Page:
Retrieving EDR Data
Retrieving EDR data for forensic purposes is more complicated than reading the ECM in a repair shop.
If accepted protocols are followed by trained forensic investigators / engineers, the data will not be altered when accessed through the in-cab (Deutsch) connectors and should remain the same for the life of the ECM battery.
In the experience of the authors of this site, there is a much higher likelihood of missing, erased, corrupted, or incomplete data when the download is performed by an “independent” party that is not trained in the forensic use of HV EDR technology.
Overwriting EDR Data
EDR data are overwritten by every subsequent event. For example, Detroit Diesel’s Last Stop Record can be overwritten by driving the tractor onto a flatbed wrecker to tow it from the scene. In general, every subsequent event overwrites the data from the oldest event saved. This means that two or three relatively hard stops can overwrite all of the relevant crash data.
Keep in mind that a skidding tractor with well adjusted brakes can generate a drag factor of -16.1 fps or higher. Most HV EDRs overwrite an old event and create a new one when they calculate a reduction in wheel speed of -9.7 fps.
Benchtop downloads will overwrite certain fault code data that are stored in the ECM. In many cases, pre-accident fault codes are not materially significant to the crash. In some cases, the damage to the tractor is so severe that removing the module is the only realistic option. Nonetheless, a benchtop download should only be conducted with a clear understanding that some fault code data will be altered.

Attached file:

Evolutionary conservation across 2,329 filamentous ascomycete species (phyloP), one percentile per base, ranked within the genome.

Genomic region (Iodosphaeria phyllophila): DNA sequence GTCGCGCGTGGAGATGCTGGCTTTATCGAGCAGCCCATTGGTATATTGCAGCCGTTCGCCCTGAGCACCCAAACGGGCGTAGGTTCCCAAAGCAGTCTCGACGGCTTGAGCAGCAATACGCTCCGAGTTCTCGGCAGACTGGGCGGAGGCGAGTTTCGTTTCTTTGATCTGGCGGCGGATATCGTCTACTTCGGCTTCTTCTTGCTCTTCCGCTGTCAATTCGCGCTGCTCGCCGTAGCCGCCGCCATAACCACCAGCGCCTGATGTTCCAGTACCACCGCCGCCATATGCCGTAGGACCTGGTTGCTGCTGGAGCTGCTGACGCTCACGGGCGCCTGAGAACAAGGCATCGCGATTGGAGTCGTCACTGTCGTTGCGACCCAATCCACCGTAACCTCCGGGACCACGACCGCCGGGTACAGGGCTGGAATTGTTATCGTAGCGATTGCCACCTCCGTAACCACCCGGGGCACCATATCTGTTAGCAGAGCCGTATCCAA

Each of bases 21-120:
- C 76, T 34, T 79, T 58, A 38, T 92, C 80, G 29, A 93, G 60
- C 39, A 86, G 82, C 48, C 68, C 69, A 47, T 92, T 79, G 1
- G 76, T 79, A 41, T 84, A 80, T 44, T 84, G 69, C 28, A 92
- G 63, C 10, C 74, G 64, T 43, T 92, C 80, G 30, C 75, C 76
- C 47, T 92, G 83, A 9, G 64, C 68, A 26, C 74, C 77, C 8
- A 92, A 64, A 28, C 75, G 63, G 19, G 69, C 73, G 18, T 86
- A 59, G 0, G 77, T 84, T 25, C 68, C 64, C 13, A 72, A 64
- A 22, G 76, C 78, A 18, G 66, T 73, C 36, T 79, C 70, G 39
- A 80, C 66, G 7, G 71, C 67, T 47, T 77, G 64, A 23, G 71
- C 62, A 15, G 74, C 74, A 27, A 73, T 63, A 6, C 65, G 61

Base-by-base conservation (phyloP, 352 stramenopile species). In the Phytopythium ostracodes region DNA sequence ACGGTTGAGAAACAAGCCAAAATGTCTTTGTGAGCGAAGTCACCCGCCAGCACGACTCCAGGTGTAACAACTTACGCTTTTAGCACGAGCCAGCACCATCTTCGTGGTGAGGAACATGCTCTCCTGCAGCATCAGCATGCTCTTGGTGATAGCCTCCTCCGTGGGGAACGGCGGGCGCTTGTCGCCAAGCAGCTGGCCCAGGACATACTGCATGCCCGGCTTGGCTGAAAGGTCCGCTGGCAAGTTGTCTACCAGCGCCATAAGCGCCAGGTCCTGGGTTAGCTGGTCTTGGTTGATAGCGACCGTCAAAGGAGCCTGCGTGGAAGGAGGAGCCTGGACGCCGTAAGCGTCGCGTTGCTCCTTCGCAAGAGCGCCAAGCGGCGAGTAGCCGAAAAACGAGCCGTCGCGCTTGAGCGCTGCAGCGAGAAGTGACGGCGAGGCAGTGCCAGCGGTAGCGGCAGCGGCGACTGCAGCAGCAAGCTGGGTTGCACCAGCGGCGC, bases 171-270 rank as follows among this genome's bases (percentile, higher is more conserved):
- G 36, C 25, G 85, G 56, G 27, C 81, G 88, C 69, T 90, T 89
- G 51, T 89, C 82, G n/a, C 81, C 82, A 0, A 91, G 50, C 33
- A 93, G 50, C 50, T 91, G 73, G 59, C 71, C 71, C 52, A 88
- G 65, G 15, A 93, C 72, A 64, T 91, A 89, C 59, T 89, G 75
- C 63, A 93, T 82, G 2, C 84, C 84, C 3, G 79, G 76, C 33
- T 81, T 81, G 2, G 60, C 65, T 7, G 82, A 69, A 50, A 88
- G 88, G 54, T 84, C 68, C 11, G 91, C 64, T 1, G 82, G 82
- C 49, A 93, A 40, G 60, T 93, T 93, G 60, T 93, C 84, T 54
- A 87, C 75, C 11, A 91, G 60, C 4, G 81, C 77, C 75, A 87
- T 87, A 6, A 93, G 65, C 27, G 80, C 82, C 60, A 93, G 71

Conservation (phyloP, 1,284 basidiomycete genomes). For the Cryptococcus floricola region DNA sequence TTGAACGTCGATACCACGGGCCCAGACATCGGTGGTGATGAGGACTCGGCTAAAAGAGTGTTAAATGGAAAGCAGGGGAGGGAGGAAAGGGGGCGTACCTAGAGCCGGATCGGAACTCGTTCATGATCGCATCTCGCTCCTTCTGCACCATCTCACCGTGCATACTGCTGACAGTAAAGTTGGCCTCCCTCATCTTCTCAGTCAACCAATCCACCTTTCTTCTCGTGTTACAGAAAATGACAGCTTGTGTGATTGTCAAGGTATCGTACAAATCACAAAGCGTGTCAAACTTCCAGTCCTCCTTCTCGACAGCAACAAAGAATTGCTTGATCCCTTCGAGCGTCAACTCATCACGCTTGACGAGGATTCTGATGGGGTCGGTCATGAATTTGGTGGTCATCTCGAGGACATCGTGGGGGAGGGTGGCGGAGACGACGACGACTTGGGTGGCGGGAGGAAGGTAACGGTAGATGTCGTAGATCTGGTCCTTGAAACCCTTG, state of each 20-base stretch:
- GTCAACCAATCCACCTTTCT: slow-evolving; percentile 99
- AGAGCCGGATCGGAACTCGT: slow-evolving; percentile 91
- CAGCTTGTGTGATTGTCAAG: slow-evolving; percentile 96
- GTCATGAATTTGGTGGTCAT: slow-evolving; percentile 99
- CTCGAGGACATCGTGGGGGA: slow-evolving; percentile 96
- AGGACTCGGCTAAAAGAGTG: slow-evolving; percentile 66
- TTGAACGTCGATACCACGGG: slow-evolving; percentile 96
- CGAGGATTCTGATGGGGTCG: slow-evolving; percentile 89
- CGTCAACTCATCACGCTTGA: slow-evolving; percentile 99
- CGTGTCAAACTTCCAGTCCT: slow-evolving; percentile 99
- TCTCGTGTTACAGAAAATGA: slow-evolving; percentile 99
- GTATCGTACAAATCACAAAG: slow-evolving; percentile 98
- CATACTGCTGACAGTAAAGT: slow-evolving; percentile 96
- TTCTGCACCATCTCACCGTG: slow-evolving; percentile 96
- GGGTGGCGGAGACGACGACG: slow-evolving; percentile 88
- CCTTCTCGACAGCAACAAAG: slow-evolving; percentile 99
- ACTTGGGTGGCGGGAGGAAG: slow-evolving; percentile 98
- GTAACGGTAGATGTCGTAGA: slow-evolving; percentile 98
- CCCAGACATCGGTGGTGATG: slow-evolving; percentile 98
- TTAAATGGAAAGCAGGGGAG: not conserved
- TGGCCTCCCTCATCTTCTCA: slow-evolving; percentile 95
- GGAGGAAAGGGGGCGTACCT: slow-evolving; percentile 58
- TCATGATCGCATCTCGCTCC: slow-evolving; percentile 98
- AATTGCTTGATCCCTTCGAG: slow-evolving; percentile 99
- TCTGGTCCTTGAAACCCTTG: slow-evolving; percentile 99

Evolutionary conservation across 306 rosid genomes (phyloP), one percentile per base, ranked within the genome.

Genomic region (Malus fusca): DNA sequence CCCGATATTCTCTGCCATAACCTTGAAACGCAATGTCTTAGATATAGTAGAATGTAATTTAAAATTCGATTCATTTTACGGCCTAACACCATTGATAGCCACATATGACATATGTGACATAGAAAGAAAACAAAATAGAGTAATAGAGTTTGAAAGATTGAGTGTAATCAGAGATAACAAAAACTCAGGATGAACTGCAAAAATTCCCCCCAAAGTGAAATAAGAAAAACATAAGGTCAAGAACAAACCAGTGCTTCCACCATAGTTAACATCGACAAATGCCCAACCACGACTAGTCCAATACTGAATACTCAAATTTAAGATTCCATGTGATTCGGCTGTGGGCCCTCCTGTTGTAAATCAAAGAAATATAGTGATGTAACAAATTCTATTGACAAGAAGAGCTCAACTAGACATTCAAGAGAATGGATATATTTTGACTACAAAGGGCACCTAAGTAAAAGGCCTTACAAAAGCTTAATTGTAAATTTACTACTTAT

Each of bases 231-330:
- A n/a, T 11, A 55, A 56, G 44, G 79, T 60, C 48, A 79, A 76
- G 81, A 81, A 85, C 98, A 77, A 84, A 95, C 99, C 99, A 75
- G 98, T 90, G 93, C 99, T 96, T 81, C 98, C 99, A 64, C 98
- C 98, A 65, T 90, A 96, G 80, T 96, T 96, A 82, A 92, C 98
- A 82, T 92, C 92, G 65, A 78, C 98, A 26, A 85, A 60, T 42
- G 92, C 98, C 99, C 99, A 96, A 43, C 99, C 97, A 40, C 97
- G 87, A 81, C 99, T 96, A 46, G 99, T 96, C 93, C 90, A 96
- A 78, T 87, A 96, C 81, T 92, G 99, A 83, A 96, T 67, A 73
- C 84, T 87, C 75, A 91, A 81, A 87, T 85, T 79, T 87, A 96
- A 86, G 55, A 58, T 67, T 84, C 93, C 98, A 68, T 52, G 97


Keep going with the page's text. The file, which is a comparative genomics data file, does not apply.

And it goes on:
Can a Mechanic Perform a Download?
Most diesel mechanics are well versed in ECM software for the purpose of maintaining an engine or diagnosing a problem. Performing a forensic download is different. Some ECMs have preset defaults that tell the computer to erase or reset all data after a download is performed. Although this improves a mechanic’s efficiency, it is undesirable for forensic purposes. An additional problem occurs because the ECM was not primarily designed with forensic use in mind. For this reason, a Detroit Diesel download requires the investigator to save 10-20 screen captures of data, which are not otherwise saved in the download. Likewise, Cummins engines require several pages to be printed as PDF files or saved as screen captures. In addition, forensic Cummins downloads require two separate software packages, only one of which a mechanic is likely to have. With Caterpillar engines, a large amount of potentially valuable data must be exported to an Excel or comma-delineated file.
Having a mechanic physically perform the download may have the benefit of bringing a third party to the event, but it should only be done with assistance and instruction from a qualified forensic investigator. Common pitfalls when relying on a mechanic without the assistance of a forensic expert include the possibility that the mechanic will not be available for a trial, may not be qualified by a judge as an expert in downloading and interpreting the data for forensic purposes, or that the mechanic may not be trained and/or comfortable with testifying in a trial or deposition.
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